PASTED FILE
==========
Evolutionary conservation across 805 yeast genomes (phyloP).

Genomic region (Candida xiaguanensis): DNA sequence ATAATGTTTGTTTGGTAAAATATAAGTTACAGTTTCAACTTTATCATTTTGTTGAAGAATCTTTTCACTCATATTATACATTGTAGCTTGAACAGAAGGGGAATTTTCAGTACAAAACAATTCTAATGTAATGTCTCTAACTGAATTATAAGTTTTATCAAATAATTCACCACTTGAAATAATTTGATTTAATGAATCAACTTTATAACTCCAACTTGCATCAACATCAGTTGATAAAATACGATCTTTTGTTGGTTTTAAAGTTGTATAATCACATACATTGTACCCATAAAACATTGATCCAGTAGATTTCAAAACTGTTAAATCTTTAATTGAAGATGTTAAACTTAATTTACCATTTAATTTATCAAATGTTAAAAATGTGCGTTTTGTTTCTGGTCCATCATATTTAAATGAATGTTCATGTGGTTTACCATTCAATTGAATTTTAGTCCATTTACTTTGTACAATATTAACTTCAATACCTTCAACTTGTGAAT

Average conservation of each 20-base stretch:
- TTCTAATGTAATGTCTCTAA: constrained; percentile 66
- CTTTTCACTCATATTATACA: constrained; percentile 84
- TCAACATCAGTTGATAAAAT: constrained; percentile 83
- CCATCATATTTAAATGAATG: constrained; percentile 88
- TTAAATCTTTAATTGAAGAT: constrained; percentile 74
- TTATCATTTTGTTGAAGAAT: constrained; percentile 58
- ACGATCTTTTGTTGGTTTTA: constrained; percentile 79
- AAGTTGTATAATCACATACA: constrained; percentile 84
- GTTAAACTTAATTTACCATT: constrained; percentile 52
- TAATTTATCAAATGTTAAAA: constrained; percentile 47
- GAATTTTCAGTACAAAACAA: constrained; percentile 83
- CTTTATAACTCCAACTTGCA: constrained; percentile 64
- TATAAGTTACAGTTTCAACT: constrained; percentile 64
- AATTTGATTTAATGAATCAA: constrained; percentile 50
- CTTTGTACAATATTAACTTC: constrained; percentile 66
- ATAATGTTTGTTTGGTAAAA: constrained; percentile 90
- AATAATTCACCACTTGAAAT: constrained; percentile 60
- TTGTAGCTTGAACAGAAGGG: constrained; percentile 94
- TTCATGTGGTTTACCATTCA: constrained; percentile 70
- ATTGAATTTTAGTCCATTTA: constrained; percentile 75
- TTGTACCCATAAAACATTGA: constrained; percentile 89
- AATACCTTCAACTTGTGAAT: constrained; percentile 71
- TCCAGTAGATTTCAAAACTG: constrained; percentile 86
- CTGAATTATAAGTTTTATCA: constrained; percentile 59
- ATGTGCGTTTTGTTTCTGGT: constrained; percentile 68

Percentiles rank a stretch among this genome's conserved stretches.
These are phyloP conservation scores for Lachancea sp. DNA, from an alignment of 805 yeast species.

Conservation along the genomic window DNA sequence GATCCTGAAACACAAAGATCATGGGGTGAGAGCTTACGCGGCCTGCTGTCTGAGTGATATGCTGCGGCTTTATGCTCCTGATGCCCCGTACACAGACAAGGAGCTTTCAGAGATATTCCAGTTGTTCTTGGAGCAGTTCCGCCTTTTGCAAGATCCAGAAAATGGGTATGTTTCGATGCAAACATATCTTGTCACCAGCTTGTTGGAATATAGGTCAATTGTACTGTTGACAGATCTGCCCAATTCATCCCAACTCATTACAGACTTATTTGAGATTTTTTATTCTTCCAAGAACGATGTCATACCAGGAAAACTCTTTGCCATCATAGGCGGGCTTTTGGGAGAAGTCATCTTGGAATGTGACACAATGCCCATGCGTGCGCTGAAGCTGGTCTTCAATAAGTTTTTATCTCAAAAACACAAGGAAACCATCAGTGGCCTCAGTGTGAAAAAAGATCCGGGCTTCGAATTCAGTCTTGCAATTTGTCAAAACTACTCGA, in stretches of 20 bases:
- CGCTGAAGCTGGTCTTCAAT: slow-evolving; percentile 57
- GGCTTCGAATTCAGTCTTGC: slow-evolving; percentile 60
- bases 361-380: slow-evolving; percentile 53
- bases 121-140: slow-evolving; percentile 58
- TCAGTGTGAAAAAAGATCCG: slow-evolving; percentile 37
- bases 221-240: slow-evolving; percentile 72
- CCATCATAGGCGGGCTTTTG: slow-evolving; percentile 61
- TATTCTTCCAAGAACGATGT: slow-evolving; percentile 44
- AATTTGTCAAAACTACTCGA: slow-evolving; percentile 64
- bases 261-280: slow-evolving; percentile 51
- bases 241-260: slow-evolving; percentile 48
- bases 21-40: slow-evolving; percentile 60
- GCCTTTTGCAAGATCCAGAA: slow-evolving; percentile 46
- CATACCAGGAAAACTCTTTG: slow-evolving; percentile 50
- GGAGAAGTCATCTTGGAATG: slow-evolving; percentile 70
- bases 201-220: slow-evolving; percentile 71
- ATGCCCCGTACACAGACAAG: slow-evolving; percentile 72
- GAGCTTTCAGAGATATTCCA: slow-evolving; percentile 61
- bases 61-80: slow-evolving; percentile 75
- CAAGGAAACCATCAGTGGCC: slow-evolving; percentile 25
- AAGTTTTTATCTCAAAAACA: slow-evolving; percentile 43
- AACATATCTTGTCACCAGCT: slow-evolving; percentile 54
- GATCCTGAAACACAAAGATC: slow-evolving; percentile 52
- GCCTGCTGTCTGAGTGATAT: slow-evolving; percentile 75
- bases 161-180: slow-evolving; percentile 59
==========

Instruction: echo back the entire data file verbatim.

Evolutionary conservation across 805 yeast genomes (phyloP).

Genomic region (Candida xiaguanensis): DNA sequence ATAATGTTTGTTTGGTAAAATATAAGTTACAGTTTCAACTTTATCATTTTGTTGAAGAATCTTTTCACTCATATTATACATTGTAGCTTGAACAGAAGGGGAATTTTCAGTACAAAACAATTCTAATGTAATGTCTCTAACTGAATTATAAGTTTTATCAAATAATTCACCACTTGAAATAATTTGATTTAATGAATCAACTTTATAACTCCAACTTGCATCAACATCAGTTGATAAAATACGATCTTTTGTTGGTTTTAAAGTTGTATAATCACATACATTGTACCCATAAAACATTGATCCAGTAGATTTCAAAACTGTTAAATCTTTAATTGAAGATGTTAAACTTAATTTACCATTTAATTTATCAAATGTTAAAAATGTGCGTTTTGTTTCTGGTCCATCATATTTAAATGAATGTTCATGTGGTTTACCATTCAATTGAATTTTAGTCCATTTACTTTGTACAATATTAACTTCAATACCTTCAACTTGTGAAT

Average conservation of each 20-base stretch:
- TTCTAATGTAATGTCTCTAA: constrained; percentile 66
- CTTTTCACTCATATTATACA: constrained; percentile 84
- TCAACATCAGTTGATAAAAT: constrained; percentile 83
- CCATCATATTTAAATGAATG: constrained; percentile 88
- TTAAATCTTTAATTGAAGAT: constrained; percentile 74
- TTATCATTTTGTTGAAGAAT: constrained; percentile 58
- ACGATCTTTTGTTGGTTTTA: constrained; percentile 79
- AAGTTGTATAATCACATACA: constrained; percentile 84
- GTTAAACTTAATTTACCATT: constrained; percentile 52
- TAATTTATCAAATGTTAAAA: constrained; percentile 47
- GAATTTTCAGTACAAAACAA: constrained; percentile 83
- CTTTATAACTCCAACTTGCA: constrained; percentile 64
- TATAAGTTACAGTTTCAACT: constrained; percentile 64
- AATTTGATTTAATGAATCAA: constrained; percentile 50
- CTTTGTACAATATTAACTTC: constrained; percentile 66
- ATAATGTTTGTTTGGTAAAA: constrained; percentile 90
- AATAATTCACCACTTGAAAT: constrained; percentile 60
- TTGTAGCTTGAACAGAAGGG: constrained; percentile 94
- TTCATGTGGTTTACCATTCA: constrained; percentile 70
- ATTGAATTTTAGTCCATTTA: constrained; percentile 75
- TTGTACCCATAAAACATTGA: constrained; percentile 89
- AATACCTTCAACTTGTGAAT: constrained; percentile 71
- TCCAGTAGATTTCAAAACTG: constrained; percentile 86
- CTGAATTATAAGTTTTATCA: constrained; percentile 59
- ATGTGCGTTTTGTTTCTGGT: constrained; percentile 68

Percentiles rank a stretch among this genome's conserved stretches.
These are phyloP conservation scores for Lachancea sp. DNA, from an alignment of 805 yeast species.

Conservation along the genomic window DNA sequence GATCCTGAAACACAAAGATCATGGGGTGAGAGCTTACGCGGCCTGCTGTCTGAGTGATATGCTGCGGCTTTATGCTCCTGATGCCCCGTACACAGACAAGGAGCTTTCAGAGATATTCCAGTTGTTCTTGGAGCAGTTCCGCCTTTTGCAAGATCCAGAAAATGGGTATGTTTCGATGCAAACATATCTTGTCACCAGCTTGTTGGAATATAGGTCAATTGTACTGTTGACAGATCTGCCCAATTCATCCCAACTCATTACAGACTTATTTGAGATTTTTTATTCTTCCAAGAACGATGTCATACCAGGAAAACTCTTTGCCATCATAGGCGGGCTTTTGGGAGAAGTCATCTTGGAATGTGACACAATGCCCATGCGTGCGCTGAAGCTGGTCTTCAATAAGTTTTTATCTCAAAAACACAAGGAAACCATCAGTGGCCTCAGTGTGAAAAAAGATCCGGGCTTCGAATTCAGTCTTGCAATTTGTCAAAACTACTCGA, in stretches of 20 bases:
- CGCTGAAGCTGGTCTTCAAT: slow-evolving; percentile 57
- GGCTTCGAATTCAGTCTTGC: slow-evolving; percentile 60
- bases 361-380: slow-evolving; percentile 53
- bases 121-140: slow-evolving; percentile 58
- TCAGTGTGAAAAAAGATCCG: slow-evolving; percentile 37
- bases 221-240: slow-evolving; percentile 72
- CCATCATAGGCGGGCTTTTG: slow-evolving; percentile 61
- TATTCTTCCAAGAACGATGT: slow-evolving; percentile 44
- AATTTGTCAAAACTACTCGA: slow-evolving; percentile 64
- bases 261-280: slow-evolving; percentile 51
- bases 241-260: slow-evolving; percentile 48
- bases 21-40: slow-evolving; percentile 60
- GCCTTTTGCAAGATCCAGAA: slow-evolving; percentile 46
- CATACCAGGAAAACTCTTTG: slow-evolving; percentile 50
- GGAGAAGTCATCTTGGAATG: slow-evolving; percentile 70
- bases 201-220: slow-evolving; percentile 71
- ATGCCCCGTACACAGACAAG: slow-evolving; percentile 72
- GAGCTTTCAGAGATATTCCA: slow-evolving; percentile 61
- bases 61-80: slow-evolving; percentile 75
- CAAGGAAACCATCAGTGGCC: slow-evolving; percentile 25
- AAGTTTTTATCTCAAAAACA: slow-evolving; percentile 43
- AACATATCTTGTCACCAGCT: slow-evolving; percentile 54
- GATCCTGAAACACAAAGATC: slow-evolving; percentile 52
- GCCTGCTGTCTGAGTGATAT: slow-evolving; percentile 75
- bases 161-180: slow-evolving; percentile 59